A good photographer has a lot in common with an accomplished sculptor. Both must meticulously chip away at what confronts him or her and chisel away distracting elements until only the essentials remain. Armed with the camera, the photographer sorts out the chaos and whittles away the negative to remove clutter. Just as a sculptor smooths over the edges of the final piece, we have to bring harmony to all we see to round out the final composition before we press the shutter.
In regard to photography, I’m a stout proponent of less is more. This brings me to the point of this week’s tip—KISS: Keep It Simple And Splendid. By judiciously creating a beneficial camera angle or by being selective about what lens to use, my goal is to create images with impact. I want my wildlife subject to stand out from the background. I don’t want distractions that prevent the viewer from seeing the animal. I want the light angle to be complementary to the subject. I want the animal to make contact with the viewer.
There are a number of animal photography techniques that allow a photographer to create simple and splendid images. I’ll share some this week and others in Part 2 next week.
- Move in close, use a long lens or open the aperture. These three strategies provide less depth of field. Less depth of field creates a less distracting background so the animal becomes prominent in the image.
- At sunrise and sunset, or when the clouds are bright and the subject is in shade, silhouette the animal against a neutral background and it will stand out.
- With moving subjects, pan your camera at slow shutter speeds to keep the main subject sharp and blur out the background.
- Try to get as close to your subject so the entire animal fills the frame to simplify the composition and eliminate distractions.
- Concentrate on details. Think about making abstract patterns or work just parts of the animal into the composition.
By no means are these the only ways to achieve simplicity in an image, but begin with these to get you started and see next week’s tip for more.
Every time you raise your camera to your eye, remind yourself to not only look at your subject in the viewfinder but to also concentrate on what you see to the left, right, above and below the subject. Is there an obtrusive twig in the top right corner? Is there a glaring bright spot somewhere in the frame that’s detrimental to the image? Does part of another animal’s body awkwardly take up space at the edge of the viewfinder? Does another animal merge with your subject? The next time you go into the field, remind yourself to check the entire viewfinder for distractions before you press the shutter release. Keep the above information in the forefront of your mind to create images that are simple and splendid. Every time you think about it, you’ll be reminded of just how satisfying a KISS is.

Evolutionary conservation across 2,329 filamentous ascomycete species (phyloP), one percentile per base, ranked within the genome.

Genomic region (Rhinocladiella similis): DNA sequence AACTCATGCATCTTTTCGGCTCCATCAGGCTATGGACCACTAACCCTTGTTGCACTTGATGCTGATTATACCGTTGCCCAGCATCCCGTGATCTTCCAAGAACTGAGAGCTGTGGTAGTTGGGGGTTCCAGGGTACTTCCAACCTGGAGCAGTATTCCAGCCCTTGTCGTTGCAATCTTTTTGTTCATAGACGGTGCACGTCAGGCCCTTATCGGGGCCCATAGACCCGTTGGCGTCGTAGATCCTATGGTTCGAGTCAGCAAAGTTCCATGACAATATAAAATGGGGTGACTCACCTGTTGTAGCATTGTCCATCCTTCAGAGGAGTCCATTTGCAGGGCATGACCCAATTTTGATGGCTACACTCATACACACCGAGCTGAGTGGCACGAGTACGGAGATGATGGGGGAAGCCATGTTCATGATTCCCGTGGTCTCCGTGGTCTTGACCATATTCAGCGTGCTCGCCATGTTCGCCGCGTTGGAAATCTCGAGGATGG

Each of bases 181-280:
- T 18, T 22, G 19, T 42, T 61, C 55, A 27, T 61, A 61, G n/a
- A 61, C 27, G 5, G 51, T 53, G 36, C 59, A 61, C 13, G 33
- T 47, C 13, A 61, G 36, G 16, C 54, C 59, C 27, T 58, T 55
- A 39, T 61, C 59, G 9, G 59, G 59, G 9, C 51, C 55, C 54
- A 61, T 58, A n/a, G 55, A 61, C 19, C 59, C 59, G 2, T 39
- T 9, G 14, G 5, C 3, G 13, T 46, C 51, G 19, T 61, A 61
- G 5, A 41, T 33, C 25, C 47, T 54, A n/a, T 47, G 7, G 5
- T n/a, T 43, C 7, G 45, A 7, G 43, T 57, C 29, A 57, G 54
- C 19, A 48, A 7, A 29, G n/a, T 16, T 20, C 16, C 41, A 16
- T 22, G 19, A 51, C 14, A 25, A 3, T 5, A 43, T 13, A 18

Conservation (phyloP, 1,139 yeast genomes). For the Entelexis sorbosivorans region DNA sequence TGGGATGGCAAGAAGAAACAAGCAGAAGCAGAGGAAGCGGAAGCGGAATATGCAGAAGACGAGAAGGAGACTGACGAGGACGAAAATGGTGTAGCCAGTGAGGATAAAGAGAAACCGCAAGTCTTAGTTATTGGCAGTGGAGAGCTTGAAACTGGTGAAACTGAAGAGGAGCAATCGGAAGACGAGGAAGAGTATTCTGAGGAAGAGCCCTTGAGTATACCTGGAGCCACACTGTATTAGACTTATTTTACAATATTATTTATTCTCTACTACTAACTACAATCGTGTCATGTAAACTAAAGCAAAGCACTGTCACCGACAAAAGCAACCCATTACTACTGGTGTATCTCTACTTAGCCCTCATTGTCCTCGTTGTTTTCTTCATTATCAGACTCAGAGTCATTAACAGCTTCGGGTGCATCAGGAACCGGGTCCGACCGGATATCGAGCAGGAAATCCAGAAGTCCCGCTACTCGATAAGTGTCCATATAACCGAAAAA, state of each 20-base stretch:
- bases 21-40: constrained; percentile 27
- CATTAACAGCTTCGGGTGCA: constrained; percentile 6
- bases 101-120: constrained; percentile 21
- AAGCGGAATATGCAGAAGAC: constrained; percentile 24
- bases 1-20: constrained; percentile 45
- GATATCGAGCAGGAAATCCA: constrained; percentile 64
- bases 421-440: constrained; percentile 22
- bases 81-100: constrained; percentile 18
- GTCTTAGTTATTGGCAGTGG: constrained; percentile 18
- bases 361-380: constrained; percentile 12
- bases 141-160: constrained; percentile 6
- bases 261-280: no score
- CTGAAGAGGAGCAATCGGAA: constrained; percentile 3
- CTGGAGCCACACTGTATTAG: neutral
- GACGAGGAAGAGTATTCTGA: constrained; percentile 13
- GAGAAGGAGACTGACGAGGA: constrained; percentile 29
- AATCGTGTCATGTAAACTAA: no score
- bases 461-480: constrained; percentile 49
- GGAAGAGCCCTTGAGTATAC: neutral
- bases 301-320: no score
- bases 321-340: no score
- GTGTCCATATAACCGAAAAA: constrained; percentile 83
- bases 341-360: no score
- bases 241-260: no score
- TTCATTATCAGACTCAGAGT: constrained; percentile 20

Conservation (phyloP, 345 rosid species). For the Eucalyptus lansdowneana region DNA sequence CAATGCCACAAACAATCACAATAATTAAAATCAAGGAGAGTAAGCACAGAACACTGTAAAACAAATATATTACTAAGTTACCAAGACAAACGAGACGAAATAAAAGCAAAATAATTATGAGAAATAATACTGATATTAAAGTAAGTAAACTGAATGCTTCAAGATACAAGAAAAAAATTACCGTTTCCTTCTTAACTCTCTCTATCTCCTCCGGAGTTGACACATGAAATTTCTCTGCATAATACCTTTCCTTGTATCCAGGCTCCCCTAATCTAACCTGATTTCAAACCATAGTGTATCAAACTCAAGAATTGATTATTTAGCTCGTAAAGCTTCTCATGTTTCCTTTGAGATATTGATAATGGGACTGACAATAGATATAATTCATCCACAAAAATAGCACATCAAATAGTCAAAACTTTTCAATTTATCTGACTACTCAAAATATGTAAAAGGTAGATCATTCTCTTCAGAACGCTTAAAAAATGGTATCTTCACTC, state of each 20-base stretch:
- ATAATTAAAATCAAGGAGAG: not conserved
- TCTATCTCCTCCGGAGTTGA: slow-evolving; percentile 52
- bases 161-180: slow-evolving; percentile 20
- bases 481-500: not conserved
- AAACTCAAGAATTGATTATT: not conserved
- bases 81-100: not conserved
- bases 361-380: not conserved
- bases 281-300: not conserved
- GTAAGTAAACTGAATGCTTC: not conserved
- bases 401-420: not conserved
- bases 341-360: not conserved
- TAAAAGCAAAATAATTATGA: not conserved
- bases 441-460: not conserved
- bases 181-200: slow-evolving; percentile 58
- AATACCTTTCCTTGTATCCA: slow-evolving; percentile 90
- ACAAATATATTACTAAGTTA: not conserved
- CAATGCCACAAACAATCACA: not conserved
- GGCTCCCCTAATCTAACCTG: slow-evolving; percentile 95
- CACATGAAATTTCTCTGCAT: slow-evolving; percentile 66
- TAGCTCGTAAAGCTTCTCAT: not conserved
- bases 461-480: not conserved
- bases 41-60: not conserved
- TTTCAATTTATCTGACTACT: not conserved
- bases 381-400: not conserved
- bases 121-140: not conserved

Use Depth Of Field To Your Advantage
In the image of the dominant zebra in the foreground with the other echoed in the background, my initial composition found me framing the closer subject using a horizontal format. In being a firm believer in “Exhausting All Possibilities,” I turned the camera vertically to see if I could find a good vertical image. As I moved the camera around to find a composition, I noticed the out of focus zebra on the skyline. I immediately opened my lens to ƒ/4 to minimize the depth of field. This way, the only sharp area would be the foreground zebra. Just as I was ready to press the shutter, I was bestowed a golden parachute when I saw the tail of the primary guy point to the one in the background. If it weren’t for the out of focus zebra echoed in the background, the photo would simply be another basic vertical of a zebra in the grass.